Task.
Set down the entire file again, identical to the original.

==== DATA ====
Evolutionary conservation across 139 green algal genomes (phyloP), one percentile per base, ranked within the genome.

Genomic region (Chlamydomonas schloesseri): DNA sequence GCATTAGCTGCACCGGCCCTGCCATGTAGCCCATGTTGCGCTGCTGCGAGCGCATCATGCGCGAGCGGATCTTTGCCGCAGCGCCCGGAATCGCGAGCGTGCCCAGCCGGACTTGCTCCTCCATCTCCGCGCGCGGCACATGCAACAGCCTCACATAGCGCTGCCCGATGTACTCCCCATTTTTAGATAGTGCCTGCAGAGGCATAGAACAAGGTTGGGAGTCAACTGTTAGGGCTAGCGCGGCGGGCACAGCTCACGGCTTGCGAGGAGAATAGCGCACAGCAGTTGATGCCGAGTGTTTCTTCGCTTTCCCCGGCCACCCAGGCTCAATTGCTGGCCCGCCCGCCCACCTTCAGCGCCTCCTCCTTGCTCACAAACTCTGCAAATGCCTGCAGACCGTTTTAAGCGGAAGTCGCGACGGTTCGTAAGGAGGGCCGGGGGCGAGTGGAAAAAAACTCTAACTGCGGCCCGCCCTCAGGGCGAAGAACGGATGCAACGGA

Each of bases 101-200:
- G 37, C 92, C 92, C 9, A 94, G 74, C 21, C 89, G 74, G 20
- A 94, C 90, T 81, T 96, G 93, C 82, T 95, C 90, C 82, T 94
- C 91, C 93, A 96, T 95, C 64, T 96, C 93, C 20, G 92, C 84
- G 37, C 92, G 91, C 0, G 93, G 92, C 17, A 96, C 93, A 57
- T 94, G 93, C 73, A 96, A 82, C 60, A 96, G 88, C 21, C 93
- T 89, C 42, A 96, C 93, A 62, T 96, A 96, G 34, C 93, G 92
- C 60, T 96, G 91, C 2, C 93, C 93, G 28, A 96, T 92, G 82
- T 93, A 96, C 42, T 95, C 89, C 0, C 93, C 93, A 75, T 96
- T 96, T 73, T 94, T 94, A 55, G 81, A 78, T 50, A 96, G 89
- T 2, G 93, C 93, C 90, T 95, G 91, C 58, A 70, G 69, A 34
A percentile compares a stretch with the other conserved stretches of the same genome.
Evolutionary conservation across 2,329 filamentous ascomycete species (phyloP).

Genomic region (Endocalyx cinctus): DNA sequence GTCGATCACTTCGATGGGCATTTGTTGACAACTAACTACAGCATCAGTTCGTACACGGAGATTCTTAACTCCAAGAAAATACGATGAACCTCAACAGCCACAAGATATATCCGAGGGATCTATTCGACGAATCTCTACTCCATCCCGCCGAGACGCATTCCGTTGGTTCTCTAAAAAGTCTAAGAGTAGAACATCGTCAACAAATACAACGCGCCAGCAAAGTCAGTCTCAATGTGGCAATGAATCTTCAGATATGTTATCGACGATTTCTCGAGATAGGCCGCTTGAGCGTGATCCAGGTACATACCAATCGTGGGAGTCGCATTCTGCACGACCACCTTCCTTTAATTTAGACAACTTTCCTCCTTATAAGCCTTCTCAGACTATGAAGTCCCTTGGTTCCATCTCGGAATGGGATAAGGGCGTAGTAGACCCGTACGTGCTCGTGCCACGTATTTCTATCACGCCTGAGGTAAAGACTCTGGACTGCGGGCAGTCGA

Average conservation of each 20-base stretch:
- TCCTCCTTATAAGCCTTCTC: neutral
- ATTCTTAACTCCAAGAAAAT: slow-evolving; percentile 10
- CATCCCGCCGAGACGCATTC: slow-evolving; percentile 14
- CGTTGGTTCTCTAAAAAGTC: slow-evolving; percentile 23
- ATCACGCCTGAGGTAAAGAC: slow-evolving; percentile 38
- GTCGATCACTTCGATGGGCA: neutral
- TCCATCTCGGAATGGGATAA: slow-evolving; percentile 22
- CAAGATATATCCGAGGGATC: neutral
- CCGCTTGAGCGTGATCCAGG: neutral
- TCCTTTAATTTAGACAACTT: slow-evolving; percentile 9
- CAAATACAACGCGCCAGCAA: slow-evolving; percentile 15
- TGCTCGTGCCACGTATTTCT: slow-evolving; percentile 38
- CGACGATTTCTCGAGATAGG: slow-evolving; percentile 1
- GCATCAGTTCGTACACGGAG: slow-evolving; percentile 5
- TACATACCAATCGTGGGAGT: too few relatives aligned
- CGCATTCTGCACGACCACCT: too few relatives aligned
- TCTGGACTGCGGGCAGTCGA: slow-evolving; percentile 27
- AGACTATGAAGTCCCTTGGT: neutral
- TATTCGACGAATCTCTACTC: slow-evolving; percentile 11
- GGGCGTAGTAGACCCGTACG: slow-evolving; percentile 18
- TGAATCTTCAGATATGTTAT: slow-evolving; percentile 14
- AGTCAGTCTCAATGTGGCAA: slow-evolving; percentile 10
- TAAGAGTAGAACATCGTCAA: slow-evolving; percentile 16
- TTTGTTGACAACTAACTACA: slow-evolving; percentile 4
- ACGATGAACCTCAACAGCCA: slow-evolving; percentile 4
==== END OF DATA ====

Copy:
Evolutionary conservation across 139 green algal genomes (phyloP), one percentile per base, ranked within the genome.

Genomic region (Chlamydomonas schloesseri): DNA sequence GCATTAGCTGCACCGGCCCTGCCATGTAGCCCATGTTGCGCTGCTGCGAGCGCATCATGCGCGAGCGGATCTTTGCCGCAGCGCCCGGAATCGCGAGCGTGCCCAGCCGGACTTGCTCCTCCATCTCCGCGCGCGGCACATGCAACAGCCTCACATAGCGCTGCCCGATGTACTCCCCATTTTTAGATAGTGCCTGCAGAGGCATAGAACAAGGTTGGGAGTCAACTGTTAGGGCTAGCGCGGCGGGCACAGCTCACGGCTTGCGAGGAGAATAGCGCACAGCAGTTGATGCCGAGTGTTTCTTCGCTTTCCCCGGCCACCCAGGCTCAATTGCTGGCCCGCCCGCCCACCTTCAGCGCCTCCTCCTTGCTCACAAACTCTGCAAATGCCTGCAGACCGTTTTAAGCGGAAGTCGCGACGGTTCGTAAGGAGGGCCGGGGGCGAGTGGAAAAAAACTCTAACTGCGGCCCGCCCTCAGGGCGAAGAACGGATGCAACGGA

Each of bases 101-200:
- G 37, C 92, C 92, C 9, A 94, G 74, C 21, C 89, G 74, G 20
- A 94, C 90, T 81, T 96, G 93, C 82, T 95, C 90, C 82, T 94
- C 91, C 93, A 96, T 95, C 64, T 96, C 93, C 20, G 92, C 84
- G 37, C 92, G 91, C 0, G 93, G 92, C 17, A 96, C 93, A 57
- T 94, G 93, C 73, A 96, A 82, C 60, A 96, G 88, C 21, C 93
- T 89, C 42, A 96, C 93, A 62, T 96, A 96, G 34, C 93, G 92
- C 60, T 96, G 91, C 2, C 93, C 93, G 28, A 96, T 92, G 82
- T 93, A 96, C 42, T 95, C 89, C 0, C 93, C 93, A 75, T 96
- T 96, T 73, T 94, T 94, A 55, G 81, A 78, T 50, A 96, G 89
- T 2, G 93, C 93, C 90, T 95, G 91, C 58, A 70, G 69, A 34
A percentile compares a stretch with the other conserved stretches of the same genome.
Evolutionary conservation across 2,329 filamentous ascomycete species (phyloP).

Genomic region (Endocalyx cinctus): DNA sequence GTCGATCACTTCGATGGGCATTTGTTGACAACTAACTACAGCATCAGTTCGTACACGGAGATTCTTAACTCCAAGAAAATACGATGAACCTCAACAGCCACAAGATATATCCGAGGGATCTATTCGACGAATCTCTACTCCATCCCGCCGAGACGCATTCCGTTGGTTCTCTAAAAAGTCTAAGAGTAGAACATCGTCAACAAATACAACGCGCCAGCAAAGTCAGTCTCAATGTGGCAATGAATCTTCAGATATGTTATCGACGATTTCTCGAGATAGGCCGCTTGAGCGTGATCCAGGTACATACCAATCGTGGGAGTCGCATTCTGCACGACCACCTTCCTTTAATTTAGACAACTTTCCTCCTTATAAGCCTTCTCAGACTATGAAGTCCCTTGGTTCCATCTCGGAATGGGATAAGGGCGTAGTAGACCCGTACGTGCTCGTGCCACGTATTTCTATCACGCCTGAGGTAAAGACTCTGGACTGCGGGCAGTCGA

Average conservation of each 20-base stretch:
- TCCTCCTTATAAGCCTTCTC: neutral
- ATTCTTAACTCCAAGAAAAT: slow-evolving; percentile 10
- CATCCCGCCGAGACGCATTC: slow-evolving; percentile 14
- CGTTGGTTCTCTAAAAAGTC: slow-evolving; percentile 23
- ATCACGCCTGAGGTAAAGAC: slow-evolving; percentile 38
- GTCGATCACTTCGATGGGCA: neutral
- TCCATCTCGGAATGGGATAA: slow-evolving; percentile 22
- CAAGATATATCCGAGGGATC: neutral
- CCGCTTGAGCGTGATCCAGG: neutral
- TCCTTTAATTTAGACAACTT: slow-evolving; percentile 9
- CAAATACAACGCGCCAGCAA: slow-evolving; percentile 15
- TGCTCGTGCCACGTATTTCT: slow-evolving; percentile 38
- CGACGATTTCTCGAGATAGG: slow-evolving; percentile 1
- GCATCAGTTCGTACACGGAG: slow-evolving; percentile 5
- TACATACCAATCGTGGGAGT: too few relatives aligned
- CGCATTCTGCACGACCACCT: too few relatives aligned
- TCTGGACTGCGGGCAGTCGA: slow-evolving; percentile 27
- AGACTATGAAGTCCCTTGGT: neutral
- TATTCGACGAATCTCTACTC: slow-evolving; percentile 11
- GGGCGTAGTAGACCCGTACG: slow-evolving; percentile 18
- TGAATCTTCAGATATGTTAT: slow-evolving; percentile 14
- AGTCAGTCTCAATGTGGCAA: slow-evolving; percentile 10
- TAAGAGTAGAACATCGTCAA: slow-evolving; percentile 16
- TTTGTTGACAACTAACTACA: slow-evolving; percentile 4
- ACGATGAACCTCAACAGCCA: slow-evolving; percentile 4